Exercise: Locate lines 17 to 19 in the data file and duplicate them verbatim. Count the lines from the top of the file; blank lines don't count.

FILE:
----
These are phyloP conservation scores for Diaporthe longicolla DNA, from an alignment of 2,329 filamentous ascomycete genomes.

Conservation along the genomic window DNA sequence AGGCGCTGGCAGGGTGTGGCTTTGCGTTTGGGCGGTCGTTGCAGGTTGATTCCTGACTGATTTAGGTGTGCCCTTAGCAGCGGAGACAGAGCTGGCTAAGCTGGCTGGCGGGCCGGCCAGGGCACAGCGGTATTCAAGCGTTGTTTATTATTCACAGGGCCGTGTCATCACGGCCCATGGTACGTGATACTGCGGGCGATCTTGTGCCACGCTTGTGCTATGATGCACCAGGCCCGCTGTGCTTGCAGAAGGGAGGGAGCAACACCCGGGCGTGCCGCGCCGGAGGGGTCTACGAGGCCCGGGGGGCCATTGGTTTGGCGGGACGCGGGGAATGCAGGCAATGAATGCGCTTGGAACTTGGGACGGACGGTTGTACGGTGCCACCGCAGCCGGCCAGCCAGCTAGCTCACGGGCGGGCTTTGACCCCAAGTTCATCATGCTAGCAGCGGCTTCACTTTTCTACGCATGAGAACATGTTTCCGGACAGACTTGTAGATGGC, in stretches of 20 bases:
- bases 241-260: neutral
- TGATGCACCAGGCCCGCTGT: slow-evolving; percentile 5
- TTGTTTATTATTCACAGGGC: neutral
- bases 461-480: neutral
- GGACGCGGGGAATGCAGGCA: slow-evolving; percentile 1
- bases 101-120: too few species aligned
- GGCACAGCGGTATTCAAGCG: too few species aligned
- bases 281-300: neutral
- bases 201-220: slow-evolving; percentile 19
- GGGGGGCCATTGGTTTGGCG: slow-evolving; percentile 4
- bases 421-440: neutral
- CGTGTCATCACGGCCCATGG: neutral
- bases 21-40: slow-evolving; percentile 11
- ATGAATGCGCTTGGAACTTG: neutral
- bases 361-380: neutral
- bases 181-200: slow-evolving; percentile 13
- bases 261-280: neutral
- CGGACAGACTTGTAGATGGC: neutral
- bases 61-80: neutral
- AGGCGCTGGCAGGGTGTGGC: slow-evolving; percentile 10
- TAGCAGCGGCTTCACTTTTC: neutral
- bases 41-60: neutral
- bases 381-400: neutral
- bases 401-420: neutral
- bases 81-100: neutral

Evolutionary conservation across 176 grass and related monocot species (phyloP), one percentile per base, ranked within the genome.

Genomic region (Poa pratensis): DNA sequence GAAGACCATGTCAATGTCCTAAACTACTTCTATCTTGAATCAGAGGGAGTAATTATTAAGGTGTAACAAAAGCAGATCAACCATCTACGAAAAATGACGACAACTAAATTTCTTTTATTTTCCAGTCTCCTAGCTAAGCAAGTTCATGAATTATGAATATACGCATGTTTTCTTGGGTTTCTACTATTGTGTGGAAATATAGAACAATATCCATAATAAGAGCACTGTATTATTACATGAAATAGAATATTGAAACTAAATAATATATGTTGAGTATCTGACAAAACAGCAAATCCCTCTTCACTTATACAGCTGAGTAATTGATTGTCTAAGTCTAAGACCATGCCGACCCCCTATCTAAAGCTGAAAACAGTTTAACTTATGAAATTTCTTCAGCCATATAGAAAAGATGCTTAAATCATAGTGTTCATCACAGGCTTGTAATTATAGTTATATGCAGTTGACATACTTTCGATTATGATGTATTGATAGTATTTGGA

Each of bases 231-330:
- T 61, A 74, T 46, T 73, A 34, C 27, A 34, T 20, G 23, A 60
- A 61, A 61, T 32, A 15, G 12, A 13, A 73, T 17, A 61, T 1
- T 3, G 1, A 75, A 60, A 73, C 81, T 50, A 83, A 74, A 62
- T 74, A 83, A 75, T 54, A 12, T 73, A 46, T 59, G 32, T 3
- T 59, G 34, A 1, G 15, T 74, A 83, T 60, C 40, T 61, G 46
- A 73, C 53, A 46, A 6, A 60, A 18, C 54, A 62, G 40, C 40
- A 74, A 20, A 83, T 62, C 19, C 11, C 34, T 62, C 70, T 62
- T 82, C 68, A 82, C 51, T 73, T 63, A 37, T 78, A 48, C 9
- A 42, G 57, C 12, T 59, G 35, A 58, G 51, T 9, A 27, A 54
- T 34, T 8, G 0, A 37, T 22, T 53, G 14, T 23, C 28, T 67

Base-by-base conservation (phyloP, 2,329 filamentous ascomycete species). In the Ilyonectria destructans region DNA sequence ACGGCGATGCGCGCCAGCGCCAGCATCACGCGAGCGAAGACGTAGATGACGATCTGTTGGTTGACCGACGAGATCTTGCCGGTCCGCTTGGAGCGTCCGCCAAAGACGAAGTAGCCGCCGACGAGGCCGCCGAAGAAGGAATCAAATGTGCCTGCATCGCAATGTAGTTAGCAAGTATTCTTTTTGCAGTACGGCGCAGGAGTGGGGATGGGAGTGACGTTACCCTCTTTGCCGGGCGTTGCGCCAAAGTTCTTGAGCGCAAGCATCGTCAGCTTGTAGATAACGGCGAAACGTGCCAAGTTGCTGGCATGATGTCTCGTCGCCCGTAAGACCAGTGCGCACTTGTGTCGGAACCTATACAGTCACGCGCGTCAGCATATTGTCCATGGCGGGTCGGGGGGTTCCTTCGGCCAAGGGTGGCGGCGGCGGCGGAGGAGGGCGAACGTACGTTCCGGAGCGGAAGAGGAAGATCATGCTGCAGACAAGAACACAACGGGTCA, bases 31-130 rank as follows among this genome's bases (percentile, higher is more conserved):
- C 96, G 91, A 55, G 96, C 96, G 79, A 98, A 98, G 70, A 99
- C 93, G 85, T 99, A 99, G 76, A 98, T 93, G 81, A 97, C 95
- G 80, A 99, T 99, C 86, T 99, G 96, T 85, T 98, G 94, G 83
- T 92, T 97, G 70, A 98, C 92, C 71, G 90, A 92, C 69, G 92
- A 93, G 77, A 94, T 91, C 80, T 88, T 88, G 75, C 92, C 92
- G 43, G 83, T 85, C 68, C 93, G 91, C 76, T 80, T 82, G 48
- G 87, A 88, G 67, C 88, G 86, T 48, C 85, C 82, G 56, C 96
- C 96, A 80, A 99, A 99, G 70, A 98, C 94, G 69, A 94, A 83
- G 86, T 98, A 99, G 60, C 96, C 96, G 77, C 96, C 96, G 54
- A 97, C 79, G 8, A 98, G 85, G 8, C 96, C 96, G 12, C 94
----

- bases 361-380: neutral
- bases 181-200: slow-evolving; percentile 13
- bases 261-280: neutral